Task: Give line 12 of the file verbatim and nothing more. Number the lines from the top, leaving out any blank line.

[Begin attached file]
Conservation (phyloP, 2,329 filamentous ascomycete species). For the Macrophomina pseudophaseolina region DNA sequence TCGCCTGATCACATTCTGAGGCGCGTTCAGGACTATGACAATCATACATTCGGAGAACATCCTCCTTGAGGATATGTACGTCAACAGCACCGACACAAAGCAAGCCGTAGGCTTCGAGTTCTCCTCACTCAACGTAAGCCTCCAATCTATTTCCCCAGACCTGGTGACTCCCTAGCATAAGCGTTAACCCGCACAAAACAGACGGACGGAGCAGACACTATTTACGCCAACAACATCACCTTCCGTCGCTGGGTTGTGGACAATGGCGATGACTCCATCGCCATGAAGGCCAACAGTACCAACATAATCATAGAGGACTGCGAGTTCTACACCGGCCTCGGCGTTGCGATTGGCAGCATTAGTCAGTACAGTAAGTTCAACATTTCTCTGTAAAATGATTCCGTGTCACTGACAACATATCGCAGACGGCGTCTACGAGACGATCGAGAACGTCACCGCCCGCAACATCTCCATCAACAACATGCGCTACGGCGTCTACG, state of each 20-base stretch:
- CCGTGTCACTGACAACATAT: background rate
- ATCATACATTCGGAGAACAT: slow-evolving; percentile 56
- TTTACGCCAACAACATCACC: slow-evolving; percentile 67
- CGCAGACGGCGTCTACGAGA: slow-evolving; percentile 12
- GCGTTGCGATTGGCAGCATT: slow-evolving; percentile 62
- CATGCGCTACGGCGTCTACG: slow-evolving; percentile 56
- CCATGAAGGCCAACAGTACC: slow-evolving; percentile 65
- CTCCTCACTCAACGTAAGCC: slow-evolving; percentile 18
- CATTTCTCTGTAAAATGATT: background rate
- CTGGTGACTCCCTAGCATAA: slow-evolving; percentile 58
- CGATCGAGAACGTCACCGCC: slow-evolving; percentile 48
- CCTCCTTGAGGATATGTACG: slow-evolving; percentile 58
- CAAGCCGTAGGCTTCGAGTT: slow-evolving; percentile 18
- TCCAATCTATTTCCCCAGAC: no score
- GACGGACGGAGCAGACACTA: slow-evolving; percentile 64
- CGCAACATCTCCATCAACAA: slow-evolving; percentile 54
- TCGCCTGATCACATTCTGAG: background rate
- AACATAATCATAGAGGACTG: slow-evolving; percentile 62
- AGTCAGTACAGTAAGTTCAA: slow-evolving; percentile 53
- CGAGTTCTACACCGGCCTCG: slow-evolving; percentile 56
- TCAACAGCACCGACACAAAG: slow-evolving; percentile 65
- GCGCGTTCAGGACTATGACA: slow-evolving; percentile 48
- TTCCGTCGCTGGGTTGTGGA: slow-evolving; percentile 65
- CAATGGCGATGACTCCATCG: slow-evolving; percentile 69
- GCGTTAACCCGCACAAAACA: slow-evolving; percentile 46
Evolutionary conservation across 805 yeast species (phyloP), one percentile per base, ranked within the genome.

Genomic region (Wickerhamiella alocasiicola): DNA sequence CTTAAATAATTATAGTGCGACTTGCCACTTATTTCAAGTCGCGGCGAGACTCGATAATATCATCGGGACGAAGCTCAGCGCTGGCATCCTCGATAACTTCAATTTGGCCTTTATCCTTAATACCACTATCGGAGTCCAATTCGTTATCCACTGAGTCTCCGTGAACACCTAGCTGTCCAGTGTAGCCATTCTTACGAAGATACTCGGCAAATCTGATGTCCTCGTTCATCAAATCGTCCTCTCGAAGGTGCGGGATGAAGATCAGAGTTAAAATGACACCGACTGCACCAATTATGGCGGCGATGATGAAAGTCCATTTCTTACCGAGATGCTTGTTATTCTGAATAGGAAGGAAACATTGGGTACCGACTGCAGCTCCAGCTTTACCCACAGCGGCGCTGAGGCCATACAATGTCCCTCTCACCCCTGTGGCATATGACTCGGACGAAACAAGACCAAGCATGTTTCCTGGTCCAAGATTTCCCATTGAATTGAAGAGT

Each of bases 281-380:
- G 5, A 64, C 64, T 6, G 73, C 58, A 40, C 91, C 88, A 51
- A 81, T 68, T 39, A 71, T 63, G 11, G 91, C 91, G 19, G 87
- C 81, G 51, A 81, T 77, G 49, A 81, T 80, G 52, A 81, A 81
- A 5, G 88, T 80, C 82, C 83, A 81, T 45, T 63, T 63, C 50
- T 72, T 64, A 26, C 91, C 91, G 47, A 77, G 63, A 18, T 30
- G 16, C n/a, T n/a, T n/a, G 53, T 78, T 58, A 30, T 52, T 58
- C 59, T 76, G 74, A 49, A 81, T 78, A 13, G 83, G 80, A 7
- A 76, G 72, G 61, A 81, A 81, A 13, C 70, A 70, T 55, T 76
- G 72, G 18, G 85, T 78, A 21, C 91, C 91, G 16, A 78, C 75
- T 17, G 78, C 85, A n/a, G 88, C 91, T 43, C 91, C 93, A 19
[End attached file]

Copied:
- CGATCGAGAACGTCACCGCC: slow-evolving; percentile 48